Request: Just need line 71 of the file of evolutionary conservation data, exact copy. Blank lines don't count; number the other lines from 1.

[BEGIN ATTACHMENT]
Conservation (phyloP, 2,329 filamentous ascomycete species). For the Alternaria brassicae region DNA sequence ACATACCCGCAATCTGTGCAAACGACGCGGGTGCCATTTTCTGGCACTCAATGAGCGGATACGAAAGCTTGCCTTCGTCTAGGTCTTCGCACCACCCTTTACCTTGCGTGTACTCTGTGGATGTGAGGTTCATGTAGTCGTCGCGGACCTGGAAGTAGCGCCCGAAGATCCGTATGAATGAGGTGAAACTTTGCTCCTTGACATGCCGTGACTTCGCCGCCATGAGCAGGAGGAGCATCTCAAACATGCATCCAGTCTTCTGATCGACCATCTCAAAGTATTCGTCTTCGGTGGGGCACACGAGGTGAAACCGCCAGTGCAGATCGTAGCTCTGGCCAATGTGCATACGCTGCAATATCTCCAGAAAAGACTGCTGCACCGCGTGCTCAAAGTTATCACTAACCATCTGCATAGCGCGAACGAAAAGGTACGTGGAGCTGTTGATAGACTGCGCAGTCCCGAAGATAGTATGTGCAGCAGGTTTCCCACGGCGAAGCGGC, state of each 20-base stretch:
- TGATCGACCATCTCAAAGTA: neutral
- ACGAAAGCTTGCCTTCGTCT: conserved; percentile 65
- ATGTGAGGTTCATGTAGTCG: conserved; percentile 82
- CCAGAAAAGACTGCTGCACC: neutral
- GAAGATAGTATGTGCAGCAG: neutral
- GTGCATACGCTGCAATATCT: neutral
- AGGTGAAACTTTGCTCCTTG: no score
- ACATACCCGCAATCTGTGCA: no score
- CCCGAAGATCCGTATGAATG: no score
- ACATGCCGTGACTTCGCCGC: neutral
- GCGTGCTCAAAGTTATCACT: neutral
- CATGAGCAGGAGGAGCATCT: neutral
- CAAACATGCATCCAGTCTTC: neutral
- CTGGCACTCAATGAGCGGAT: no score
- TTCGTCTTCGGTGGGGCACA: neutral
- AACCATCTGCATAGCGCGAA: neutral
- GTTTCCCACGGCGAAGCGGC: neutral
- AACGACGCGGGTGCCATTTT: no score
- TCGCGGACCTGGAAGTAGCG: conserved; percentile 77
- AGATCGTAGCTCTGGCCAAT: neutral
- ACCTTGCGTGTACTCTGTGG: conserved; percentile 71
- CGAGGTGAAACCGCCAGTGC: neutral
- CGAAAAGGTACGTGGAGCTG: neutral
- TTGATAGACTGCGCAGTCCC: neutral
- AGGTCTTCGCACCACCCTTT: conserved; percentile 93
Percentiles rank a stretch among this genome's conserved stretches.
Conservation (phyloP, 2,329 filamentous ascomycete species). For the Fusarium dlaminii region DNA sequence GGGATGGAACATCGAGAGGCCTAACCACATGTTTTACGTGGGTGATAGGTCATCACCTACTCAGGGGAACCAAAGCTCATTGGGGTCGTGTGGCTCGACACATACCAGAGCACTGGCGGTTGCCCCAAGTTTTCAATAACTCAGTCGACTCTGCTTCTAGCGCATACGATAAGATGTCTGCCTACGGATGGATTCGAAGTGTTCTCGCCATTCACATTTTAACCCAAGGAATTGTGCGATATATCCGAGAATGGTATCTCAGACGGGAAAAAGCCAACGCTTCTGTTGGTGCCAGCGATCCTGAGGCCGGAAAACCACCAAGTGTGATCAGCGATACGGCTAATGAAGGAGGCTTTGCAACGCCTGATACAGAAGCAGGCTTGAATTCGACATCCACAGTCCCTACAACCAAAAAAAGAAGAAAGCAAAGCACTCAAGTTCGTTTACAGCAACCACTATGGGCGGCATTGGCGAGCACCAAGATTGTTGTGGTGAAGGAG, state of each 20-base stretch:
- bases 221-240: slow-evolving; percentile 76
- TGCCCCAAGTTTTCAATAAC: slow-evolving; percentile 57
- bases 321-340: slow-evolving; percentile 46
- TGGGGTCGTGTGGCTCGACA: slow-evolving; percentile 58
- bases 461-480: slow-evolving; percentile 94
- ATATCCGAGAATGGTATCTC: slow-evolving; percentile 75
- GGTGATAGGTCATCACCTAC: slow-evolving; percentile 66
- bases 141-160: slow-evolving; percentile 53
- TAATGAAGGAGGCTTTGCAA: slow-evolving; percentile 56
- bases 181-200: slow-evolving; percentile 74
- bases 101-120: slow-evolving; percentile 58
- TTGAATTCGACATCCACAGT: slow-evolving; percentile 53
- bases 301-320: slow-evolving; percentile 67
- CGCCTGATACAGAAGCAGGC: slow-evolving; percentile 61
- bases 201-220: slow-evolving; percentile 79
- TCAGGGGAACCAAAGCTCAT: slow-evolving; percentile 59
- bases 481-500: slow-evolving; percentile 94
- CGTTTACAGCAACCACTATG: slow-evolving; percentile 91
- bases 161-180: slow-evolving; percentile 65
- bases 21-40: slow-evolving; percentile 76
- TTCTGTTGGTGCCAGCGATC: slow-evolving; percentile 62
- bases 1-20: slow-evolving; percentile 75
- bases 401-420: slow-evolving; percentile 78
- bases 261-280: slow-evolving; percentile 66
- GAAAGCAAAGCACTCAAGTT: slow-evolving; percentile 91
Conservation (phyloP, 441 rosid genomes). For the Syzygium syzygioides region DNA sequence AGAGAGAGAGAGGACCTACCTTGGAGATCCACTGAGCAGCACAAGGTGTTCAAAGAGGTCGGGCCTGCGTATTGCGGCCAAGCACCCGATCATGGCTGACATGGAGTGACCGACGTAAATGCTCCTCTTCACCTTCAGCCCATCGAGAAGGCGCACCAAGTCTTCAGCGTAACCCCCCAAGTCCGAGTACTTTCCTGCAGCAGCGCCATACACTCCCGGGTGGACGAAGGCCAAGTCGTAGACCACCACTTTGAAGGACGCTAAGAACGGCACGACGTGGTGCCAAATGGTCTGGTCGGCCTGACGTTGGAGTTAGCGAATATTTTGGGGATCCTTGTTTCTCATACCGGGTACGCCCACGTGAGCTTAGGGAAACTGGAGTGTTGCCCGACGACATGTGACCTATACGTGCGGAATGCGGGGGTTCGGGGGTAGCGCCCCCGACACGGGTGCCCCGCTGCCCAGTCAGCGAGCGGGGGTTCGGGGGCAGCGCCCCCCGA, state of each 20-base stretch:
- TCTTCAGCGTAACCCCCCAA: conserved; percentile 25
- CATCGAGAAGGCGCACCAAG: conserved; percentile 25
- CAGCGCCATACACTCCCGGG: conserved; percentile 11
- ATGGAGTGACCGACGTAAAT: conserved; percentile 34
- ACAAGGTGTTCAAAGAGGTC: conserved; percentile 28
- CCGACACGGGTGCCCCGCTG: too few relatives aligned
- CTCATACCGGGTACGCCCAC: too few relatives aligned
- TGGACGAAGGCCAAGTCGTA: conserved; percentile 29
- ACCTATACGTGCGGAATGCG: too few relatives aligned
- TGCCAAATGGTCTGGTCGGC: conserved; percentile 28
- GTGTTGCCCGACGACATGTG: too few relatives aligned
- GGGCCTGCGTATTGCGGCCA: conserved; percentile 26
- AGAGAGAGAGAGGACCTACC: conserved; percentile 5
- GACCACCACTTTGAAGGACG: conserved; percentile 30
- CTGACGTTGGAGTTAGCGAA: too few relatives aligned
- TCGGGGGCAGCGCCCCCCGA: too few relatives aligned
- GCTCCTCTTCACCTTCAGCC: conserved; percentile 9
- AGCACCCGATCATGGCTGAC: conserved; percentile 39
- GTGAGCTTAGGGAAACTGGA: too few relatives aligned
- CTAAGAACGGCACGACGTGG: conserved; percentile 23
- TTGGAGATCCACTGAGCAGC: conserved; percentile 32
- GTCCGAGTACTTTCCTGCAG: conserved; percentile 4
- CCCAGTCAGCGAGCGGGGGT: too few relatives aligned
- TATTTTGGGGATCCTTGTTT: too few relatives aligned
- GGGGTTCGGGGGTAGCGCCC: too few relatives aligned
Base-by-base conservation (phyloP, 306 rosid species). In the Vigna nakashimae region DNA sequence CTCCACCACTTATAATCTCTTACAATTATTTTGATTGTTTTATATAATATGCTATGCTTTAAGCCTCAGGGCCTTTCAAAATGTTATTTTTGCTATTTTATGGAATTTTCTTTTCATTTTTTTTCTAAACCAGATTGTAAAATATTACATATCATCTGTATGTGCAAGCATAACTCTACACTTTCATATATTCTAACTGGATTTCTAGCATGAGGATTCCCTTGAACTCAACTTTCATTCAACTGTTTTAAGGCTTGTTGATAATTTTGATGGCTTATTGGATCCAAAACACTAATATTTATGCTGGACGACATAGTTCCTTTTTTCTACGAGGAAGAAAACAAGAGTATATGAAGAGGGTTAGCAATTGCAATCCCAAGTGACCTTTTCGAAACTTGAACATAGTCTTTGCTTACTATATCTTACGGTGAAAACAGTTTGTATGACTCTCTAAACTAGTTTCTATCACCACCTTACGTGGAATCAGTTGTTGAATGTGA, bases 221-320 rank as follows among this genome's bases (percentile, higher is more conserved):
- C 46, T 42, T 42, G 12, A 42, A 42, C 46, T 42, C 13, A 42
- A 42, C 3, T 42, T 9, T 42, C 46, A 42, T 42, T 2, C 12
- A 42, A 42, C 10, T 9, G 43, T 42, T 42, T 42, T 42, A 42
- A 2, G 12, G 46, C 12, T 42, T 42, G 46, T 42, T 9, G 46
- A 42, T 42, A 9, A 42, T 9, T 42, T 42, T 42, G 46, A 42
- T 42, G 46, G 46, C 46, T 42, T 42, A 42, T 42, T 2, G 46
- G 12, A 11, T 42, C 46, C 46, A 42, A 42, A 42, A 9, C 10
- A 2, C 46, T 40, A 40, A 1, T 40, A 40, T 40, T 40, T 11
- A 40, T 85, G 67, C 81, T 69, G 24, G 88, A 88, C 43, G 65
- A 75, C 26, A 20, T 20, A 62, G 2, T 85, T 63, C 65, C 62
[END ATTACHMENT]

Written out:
- GCTCCTCTTCACCTTCAGCC: conserved; percentile 9